Gestational Changes in Endothelium-Dependent Vasorelaxation in Human Umbilical Artery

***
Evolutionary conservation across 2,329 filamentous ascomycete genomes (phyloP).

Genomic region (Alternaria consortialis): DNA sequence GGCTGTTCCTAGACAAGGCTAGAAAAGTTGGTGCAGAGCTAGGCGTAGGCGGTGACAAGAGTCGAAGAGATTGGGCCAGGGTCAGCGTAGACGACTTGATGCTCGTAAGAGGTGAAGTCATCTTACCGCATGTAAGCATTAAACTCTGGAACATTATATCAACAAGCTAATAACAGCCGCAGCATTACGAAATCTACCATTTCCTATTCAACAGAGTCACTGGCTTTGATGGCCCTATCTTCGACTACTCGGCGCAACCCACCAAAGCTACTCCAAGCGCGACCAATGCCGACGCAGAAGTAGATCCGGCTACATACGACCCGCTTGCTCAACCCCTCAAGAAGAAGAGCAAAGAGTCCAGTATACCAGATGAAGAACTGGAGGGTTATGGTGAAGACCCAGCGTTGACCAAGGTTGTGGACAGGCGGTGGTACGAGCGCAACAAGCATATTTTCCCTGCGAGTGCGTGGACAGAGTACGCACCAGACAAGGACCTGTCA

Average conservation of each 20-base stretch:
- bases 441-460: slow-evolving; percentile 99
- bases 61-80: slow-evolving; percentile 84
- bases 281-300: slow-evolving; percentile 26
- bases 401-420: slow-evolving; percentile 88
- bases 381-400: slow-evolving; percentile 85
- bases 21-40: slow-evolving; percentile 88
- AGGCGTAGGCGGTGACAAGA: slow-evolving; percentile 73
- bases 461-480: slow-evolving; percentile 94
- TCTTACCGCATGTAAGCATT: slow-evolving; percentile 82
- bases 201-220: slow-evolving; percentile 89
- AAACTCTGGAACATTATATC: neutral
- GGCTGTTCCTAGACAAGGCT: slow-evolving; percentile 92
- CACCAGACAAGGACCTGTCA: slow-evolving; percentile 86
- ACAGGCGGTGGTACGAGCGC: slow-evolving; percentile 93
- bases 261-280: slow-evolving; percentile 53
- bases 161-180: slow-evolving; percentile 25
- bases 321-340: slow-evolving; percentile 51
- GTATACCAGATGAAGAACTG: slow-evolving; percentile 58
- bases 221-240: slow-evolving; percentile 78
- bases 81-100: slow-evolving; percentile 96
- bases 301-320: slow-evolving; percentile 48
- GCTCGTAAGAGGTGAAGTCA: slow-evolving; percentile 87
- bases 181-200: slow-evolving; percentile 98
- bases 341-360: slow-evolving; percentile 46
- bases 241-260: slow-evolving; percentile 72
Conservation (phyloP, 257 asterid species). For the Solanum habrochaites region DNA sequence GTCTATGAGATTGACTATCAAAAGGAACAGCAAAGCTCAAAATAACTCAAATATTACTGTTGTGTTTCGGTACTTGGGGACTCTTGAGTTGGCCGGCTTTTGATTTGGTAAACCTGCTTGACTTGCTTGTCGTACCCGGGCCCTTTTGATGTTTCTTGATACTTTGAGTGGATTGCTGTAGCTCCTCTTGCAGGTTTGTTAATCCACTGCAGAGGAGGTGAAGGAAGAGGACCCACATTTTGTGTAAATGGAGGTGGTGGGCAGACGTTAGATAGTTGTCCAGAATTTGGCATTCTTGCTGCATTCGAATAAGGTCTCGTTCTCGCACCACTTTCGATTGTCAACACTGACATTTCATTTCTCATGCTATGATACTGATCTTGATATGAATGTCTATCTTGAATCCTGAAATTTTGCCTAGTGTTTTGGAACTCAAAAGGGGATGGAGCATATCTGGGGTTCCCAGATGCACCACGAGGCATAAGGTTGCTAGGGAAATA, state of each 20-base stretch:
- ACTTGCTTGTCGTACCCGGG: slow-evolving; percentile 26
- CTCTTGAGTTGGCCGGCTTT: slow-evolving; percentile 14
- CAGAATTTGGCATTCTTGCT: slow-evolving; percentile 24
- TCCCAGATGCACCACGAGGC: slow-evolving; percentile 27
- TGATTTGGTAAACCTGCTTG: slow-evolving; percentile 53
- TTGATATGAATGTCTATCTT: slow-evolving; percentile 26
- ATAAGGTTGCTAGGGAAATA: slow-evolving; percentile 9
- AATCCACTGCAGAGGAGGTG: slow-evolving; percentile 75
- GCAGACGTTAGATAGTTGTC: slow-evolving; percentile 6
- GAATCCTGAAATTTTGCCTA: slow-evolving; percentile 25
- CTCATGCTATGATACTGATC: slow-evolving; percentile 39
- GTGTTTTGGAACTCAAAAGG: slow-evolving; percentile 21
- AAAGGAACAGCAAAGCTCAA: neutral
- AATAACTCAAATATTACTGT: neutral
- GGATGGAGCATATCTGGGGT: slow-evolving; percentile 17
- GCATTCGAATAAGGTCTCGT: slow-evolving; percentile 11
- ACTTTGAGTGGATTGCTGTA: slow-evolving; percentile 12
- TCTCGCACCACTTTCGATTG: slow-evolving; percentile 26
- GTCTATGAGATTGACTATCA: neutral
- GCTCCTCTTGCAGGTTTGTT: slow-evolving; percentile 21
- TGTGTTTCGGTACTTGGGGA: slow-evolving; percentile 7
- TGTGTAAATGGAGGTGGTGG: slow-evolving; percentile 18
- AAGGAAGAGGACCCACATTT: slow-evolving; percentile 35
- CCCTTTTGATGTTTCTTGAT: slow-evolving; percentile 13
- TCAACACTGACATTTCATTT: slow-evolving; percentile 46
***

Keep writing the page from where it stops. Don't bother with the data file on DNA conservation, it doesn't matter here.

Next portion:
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OBJECTIVEWe intended to clarify whether (1) the amount of endothelium-derived vasorelaxing factor or nitric oxide released by histamine is sufficient to cause relaxation in human umbilical artery at different stages of gestation and (2) the functional role of endothelium-derived relaxing factor changes with the progress of gestation.STUDY DESIGNBy means of a bioassay cascade technique with very thin muscle strips, which allows rapid diffusional access of applied drugs (of the order of a few seconds), contractile properties were examined.RESULTSAt 18 to 22 weeks of gestation histamine produced only a minor contraction, but as gestation progressed the contractile responses increased. L-NG -nitro-arginine greatly enhanced the histamine-induced contractions. Histamine produced a concentration-dependent relaxation during the maintained contraction induced by 39 mmol/L K+ in tissues from 18 to 22 weeks or 30 to 32 weeks but not 38 to 41 weeks of gestation. Thus the concentration-relaxation relationship for histamine showed decreased sensitivity during gestation. The histamine-induced relaxation was enhanced by superoxide dismutase and completely blocked by L-NG -nitro-arginine or mepyramine (H1 antagonist). The concentration-relaxation relationship for the action of glycerol trinitrate relaxation decreased as gestation progressed. In a bioassay cascade an endothelium-intact umbilical artery from 18 to 22 or 38 to 41 weeks of gestation was used as a "donor" and L-N (G) -nitro-arginine--treated umbilical artery from 18 to 22 and 38 to 41 weeks as a "detector". In the presence of histamine the perfusate that had passed through a donor from 18 to 22 weeks (but not 38 to 41 weeks) attenuated the high K+ -induced contraction in the detector only from 18 to 22 weeks.CONCLUSIONThese results suggest that the amount of endothelium-derived relaxing factor and the sensitivity of smooth muscle to endothelium-derived relaxing factor decreased with the progress of gestation. (AM J OBSTET GYNECOL 1994;170:236-45.)

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